I’m having a bit of a barren spell at the moment so it seems a good time to dredge up this blast from the notapatchon past. This article first appeared on the site in January 2011 when, ironically, I used it to cover up the fact I was having a barren spell on the writing front.
You’ve probably picked up that I’m in a lazy mood at the moment, something like normal service will be resumed shortly, but to keep me in your minds I thought that I’d share this what I wrote for the Mudhutter Winter Special
available free from here. If you haven’t got it then you’re missing out on 48 pages of top writing that you wouldn’t usually get on the web. Try it now, or else you’re missing out. Did I mention that it was free? (Please don’t read this section if you’re reading on TNS+1 or on demand)
Given the name that I’ve been hiding behind for the last ten or so years it was inevitable that I’d get around to talking about hair at some point, in fact it’s more amazing that it’s taken so long but then again, apart from the odd indiscretion, Latics have survived most of the more outlandish hair fads over the years with even Alan Mahon managing to stick to the single hair-style at once during his time at the JJB.
In fact, it’s been reasonably difficult to pick out a top five of the notable hair styles of Latics players over the years, but that’s what I set out to do and I don’t give in easy. The net result being that there are some fairly staid crops in here and a few that missed out that, on another day and with better results from Google images, could have made the.. wait for it… cut.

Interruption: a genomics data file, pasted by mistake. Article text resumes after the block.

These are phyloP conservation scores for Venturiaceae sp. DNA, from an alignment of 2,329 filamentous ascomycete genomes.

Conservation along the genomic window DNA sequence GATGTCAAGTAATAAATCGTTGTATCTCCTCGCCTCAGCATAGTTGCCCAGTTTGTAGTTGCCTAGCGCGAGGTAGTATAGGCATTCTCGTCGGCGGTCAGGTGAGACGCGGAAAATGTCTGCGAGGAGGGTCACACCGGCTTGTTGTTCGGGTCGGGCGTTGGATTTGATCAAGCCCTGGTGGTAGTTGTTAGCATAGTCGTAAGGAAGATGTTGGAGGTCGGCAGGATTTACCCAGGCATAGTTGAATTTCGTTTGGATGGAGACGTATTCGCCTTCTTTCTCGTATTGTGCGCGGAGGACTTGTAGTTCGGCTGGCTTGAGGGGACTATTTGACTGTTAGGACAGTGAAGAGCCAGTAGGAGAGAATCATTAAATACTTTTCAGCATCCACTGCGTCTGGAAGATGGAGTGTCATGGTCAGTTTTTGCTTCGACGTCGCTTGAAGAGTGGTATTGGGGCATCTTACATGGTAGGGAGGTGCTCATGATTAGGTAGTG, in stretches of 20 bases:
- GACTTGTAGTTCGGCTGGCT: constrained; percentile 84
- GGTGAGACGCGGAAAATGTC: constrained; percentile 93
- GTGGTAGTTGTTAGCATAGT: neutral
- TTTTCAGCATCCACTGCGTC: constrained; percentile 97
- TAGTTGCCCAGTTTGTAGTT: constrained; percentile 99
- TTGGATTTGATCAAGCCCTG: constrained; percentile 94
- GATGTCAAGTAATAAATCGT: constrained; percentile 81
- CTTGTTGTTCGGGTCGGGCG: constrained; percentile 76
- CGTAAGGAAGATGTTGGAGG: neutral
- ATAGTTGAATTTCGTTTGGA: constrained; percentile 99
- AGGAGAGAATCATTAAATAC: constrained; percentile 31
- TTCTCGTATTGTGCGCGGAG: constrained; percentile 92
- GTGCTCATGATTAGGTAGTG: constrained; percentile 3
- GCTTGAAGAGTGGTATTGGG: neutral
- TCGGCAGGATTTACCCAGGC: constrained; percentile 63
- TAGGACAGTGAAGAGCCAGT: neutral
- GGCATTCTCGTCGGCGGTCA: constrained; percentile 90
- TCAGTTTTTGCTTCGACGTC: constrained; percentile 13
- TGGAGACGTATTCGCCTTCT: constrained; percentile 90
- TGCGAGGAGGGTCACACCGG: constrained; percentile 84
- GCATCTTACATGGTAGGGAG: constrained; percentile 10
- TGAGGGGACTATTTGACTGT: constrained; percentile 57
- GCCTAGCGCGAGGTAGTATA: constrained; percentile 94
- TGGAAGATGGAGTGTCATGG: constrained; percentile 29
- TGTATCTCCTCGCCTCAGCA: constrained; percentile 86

Honorable mentions go to the Don Page flat top, David Thompson’s baked bean, Bran Griffith’s Paul Calf lite, Carl Bradshaw’s number one, Jorg Smeets’ bleached crop and Colin Methvan’s “bald? not me gov” but in the end they fell out of the running behind the following
5. The Scouser
Look at the squad photo from 78/79 and it’s amazing how many of them have got the same hairstyle, it’s a proper style as well, not a crop or a short, back and sides that might be the norm in later years. Here you have grown men, a few of whom would have been working in factories months earlier. The style is the sort of collar length bouffant that would later give way to the stereotypical curly perm, but wasn’t quite there yet.
Of course that was all a bit girly for the typical northern types that were called to play for Latics so it had to, almost with out exception, be offset with a ‘tache the bushier, apparently, the better. In retrospect it’s easy to say it didn’t work, but back then it would have taken a brave man to walk up to Graham Barrow and tell him looked a bit gay.
4. The Greg Strong
Strong’s bleach blond, soon to be bob was very of it’s time, but combined with the perma-tan and polished white teeth it did him no favours when he buggered off to Bolton before he’d even really established himself in the Latics team. All he was trying to do was look like Brad from Neighbours and it got him stuck with a reputation as a big time Charlie who thought he was better than he was.